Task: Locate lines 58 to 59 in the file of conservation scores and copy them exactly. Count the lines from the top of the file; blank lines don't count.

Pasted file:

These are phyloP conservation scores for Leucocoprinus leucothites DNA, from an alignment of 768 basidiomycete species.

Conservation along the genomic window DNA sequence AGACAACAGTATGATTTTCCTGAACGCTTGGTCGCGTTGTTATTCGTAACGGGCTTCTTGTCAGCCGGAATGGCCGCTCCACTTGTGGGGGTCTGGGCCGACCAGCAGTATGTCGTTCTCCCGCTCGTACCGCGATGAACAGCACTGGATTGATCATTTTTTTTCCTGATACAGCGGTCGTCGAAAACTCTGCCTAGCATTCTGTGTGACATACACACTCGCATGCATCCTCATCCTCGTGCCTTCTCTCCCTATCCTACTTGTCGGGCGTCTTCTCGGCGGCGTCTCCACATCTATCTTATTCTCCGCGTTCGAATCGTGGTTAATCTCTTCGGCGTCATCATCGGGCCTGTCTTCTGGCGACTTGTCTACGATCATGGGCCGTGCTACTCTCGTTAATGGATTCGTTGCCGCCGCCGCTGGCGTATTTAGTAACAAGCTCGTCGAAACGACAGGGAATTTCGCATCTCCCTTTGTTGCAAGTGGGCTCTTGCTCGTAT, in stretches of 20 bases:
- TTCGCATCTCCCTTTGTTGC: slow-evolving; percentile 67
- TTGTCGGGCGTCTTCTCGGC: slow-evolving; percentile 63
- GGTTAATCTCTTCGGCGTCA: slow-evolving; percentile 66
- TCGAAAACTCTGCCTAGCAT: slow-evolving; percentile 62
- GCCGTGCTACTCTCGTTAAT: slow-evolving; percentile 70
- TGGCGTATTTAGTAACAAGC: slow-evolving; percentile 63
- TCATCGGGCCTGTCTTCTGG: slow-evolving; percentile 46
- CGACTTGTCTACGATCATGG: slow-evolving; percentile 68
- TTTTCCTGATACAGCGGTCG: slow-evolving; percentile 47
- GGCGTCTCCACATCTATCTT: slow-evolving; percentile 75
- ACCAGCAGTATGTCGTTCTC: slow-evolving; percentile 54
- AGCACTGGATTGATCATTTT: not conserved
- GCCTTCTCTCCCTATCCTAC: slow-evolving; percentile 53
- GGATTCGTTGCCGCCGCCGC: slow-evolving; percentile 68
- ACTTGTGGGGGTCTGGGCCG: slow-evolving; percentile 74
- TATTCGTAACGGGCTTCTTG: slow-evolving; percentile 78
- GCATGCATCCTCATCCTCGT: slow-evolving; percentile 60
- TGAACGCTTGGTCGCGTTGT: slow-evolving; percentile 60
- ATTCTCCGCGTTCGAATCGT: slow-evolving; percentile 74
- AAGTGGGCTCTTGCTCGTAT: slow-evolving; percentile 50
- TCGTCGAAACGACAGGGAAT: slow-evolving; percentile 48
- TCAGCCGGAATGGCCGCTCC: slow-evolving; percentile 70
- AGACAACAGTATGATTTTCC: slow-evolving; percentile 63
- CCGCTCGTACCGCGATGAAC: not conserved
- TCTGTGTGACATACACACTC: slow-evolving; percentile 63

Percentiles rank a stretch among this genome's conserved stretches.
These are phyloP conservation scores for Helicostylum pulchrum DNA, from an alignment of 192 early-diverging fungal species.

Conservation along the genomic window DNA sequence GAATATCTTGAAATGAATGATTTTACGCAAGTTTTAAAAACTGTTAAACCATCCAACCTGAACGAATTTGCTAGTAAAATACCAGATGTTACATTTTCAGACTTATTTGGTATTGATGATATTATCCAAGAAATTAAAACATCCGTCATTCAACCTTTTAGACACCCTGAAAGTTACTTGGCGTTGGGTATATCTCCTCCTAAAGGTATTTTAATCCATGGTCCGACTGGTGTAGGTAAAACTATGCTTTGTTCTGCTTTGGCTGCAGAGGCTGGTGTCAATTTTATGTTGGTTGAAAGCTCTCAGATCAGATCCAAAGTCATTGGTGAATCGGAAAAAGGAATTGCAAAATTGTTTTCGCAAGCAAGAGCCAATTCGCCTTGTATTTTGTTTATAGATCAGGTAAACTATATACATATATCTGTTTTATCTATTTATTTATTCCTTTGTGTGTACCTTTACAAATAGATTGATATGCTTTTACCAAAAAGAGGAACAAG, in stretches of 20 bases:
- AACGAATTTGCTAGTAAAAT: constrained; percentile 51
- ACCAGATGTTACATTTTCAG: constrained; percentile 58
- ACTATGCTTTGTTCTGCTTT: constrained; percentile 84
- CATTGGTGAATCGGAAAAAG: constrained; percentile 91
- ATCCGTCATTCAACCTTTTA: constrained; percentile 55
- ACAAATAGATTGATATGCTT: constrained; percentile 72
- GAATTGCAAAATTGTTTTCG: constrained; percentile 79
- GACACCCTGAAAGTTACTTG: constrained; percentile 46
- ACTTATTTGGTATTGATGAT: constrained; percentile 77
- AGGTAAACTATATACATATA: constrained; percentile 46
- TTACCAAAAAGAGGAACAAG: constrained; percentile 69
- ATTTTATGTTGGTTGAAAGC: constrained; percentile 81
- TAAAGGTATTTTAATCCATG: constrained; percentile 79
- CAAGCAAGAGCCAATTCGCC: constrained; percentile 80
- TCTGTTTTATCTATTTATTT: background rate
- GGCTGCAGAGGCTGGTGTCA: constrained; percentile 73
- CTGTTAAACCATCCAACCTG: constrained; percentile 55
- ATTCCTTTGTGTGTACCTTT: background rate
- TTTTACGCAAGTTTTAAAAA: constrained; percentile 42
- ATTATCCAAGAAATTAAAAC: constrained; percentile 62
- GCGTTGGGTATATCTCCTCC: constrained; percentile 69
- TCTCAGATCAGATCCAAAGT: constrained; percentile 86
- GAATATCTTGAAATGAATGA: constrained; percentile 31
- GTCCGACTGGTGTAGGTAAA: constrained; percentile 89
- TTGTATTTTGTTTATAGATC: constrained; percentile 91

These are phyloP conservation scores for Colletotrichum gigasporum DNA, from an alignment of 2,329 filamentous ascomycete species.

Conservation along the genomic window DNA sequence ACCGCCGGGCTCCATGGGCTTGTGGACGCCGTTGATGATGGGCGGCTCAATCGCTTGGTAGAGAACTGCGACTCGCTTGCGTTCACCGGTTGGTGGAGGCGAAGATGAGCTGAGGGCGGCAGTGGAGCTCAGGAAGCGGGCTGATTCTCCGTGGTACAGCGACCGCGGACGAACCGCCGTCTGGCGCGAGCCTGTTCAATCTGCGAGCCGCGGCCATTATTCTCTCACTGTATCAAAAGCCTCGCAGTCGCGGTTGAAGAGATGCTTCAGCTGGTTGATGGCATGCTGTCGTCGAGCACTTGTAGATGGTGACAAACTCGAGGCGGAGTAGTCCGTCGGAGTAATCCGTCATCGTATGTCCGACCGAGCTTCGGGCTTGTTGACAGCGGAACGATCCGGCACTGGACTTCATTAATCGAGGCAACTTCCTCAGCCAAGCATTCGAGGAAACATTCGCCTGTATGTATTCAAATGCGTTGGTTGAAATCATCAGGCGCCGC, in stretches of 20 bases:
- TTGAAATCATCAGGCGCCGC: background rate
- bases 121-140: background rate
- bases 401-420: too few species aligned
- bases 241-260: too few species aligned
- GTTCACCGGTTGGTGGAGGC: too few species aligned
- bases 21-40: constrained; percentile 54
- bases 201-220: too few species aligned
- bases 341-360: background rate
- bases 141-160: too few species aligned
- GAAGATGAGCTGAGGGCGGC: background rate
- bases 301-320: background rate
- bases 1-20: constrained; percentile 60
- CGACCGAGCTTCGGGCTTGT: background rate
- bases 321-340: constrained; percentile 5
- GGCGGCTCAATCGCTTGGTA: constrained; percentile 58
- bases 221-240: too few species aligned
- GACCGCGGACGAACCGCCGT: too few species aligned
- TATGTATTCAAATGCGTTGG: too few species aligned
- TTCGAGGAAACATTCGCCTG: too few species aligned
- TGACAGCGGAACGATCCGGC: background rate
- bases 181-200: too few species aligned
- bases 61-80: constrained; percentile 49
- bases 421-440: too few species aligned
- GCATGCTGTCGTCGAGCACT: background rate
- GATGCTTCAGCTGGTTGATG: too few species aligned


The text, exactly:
- TTGAAATCATCAGGCGCCGC: background rate
- bases 121-140: background rate